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The Kayfabemetrics Institute’s First Annual Award Show of Awards From Other Award Shows

It’s like ‘Everything Everywhere All At Once’ threw an award show for WWE superstars

WWE/Ringer illustration

As we stand at the end of 2022, the mathematicians (Hank and Dean, the VenPurr Bros.) in the Palace of Wisdom have, with my guidance, run a number of simulations using the most powerful computers Kayfabemetrics Institute has to determine which awards best match the accomplishments for a given WWE performer across the multiverse of all award shows and slates.

Machine learning being machine learning, there are still some bugs in the system, so nearly every year you end up with a new crop of awards and recipients deemed worthy by the patented Award Show of Awards from Other Award Shows Algorithm (The ASAOASAs for short) which we (meaning me, Handsome Hank, and Dashing Dean) then convert into a shorter list suitable for publication.

These are our picks for the best of the best when it comes to awarding professional wrestlers with achievements and commendations they are not qualified or eligible to receive.

Edgar Martínez Outstanding Designated Hitter Award (MLB): Roman Reigns

Presented annually to the most outstanding designated hitter (DH) in Major League Baseball.

Although Roman Reigns has had one of the most dominant runs of all time over the past two years (especially in the first six months of 2021), only the second half of it is eligible for the purposes of this exercise. Which, for Roman, is a period in which he has dropped from competing in 10 TV matches in 2021 to just two in 2022, a decrease in production which would have been evened out overall—had he kept up the same house show schedule in the second half of the year as he did in the first. Instead, he stopped performing on house shows almost entirely starting in June, and, with that, essentially ceased in-ring appearances outside of premium live events almost completely.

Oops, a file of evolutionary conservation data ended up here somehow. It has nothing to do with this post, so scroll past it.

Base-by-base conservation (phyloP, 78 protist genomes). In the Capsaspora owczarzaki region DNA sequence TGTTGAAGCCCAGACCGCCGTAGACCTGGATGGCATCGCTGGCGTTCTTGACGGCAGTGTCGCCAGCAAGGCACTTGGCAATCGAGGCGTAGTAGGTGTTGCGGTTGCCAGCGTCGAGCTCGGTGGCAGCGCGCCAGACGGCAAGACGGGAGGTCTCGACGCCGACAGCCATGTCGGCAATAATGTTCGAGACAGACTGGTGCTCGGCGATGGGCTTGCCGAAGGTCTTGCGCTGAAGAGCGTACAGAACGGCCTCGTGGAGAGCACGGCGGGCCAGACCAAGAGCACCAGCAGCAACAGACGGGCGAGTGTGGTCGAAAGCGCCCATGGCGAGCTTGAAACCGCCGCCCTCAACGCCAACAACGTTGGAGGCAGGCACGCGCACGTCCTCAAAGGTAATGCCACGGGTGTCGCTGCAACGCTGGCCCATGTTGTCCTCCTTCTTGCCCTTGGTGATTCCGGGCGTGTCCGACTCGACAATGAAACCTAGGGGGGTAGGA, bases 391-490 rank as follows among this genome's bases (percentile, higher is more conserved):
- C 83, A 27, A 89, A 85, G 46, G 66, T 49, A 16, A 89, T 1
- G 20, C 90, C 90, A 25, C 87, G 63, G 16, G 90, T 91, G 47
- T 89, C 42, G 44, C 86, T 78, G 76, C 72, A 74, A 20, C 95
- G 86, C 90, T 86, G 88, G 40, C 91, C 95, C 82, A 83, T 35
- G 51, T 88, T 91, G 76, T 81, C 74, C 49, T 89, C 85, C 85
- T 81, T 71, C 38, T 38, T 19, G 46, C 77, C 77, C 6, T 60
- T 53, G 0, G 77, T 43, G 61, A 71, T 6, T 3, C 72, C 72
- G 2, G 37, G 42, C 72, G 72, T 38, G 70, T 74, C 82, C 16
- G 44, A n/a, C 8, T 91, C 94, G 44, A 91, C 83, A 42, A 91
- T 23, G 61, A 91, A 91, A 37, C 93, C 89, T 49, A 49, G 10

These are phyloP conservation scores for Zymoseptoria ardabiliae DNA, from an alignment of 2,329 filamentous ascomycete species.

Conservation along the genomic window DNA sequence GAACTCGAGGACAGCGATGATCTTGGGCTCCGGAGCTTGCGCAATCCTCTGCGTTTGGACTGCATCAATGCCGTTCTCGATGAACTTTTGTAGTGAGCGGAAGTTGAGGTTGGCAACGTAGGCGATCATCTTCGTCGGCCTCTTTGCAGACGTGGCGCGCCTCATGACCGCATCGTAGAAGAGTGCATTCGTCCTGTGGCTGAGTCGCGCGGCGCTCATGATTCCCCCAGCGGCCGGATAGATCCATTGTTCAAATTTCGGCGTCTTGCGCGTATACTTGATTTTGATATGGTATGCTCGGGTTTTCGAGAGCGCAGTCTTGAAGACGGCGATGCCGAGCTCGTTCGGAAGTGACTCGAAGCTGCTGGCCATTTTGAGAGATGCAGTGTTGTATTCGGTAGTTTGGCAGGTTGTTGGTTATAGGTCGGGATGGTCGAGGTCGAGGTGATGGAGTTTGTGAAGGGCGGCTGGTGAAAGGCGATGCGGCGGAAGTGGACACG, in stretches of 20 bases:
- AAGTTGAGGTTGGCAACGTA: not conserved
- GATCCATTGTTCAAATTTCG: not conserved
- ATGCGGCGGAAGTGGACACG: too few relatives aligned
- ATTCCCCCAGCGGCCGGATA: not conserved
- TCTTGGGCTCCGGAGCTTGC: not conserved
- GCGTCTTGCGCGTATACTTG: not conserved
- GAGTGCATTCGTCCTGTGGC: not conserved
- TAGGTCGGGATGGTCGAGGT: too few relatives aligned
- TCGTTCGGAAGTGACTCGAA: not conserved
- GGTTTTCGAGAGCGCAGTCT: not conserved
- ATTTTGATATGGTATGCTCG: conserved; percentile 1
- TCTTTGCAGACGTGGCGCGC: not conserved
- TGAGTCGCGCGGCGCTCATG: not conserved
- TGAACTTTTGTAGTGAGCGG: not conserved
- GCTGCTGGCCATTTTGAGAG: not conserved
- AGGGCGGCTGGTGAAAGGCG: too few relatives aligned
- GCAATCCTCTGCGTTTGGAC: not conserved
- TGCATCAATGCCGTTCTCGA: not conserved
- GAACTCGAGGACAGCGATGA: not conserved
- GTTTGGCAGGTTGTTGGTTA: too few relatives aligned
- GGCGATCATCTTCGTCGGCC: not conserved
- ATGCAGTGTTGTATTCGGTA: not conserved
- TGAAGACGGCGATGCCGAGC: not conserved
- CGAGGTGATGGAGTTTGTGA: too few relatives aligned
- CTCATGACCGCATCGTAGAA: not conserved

So, with Reigns’s part-time status becoming perhaps the defining feature of this phase of his career, it just felt right to award The Tribal Chief with the most prestigious award available to someone that does half the work of their peers. That doesn’t mean he’s less valuable or seen as less important by the company at the moment—he’s still ranked third on our WWE Power Board and will likely headline his seventh WrestleMania (out of the last nine overall for the company) this spring—but it is becoming harder and harder to reconcile (or, for the company to justify) his part-time status with his outsized influence on the company’s future plans.

Believe that.

Emmy for Outstanding Guest Actor in a Comedy Series (Academy of Television Arts and Sciences): Logan Paul

Given in honor of an actor who has delivered an outstanding performance in a guest-starring role on a television comedy series for the primetime network season.

As The Ringer’s own resident wrestling encyclopedia, Phil Schneider, has spent all year telling us that Logan Paul’s first few matches in the WWE have made him borderline legendary already. Although he might not be the best pound-for-pound celebrity wrestler of all time, he’s on the very short list in terms of in-ring quality, while being more legitimately famous than almost anyone else on the active roster (outside of, maybe, Becky Lynch, Brock Lesnar, and Roman Reigns).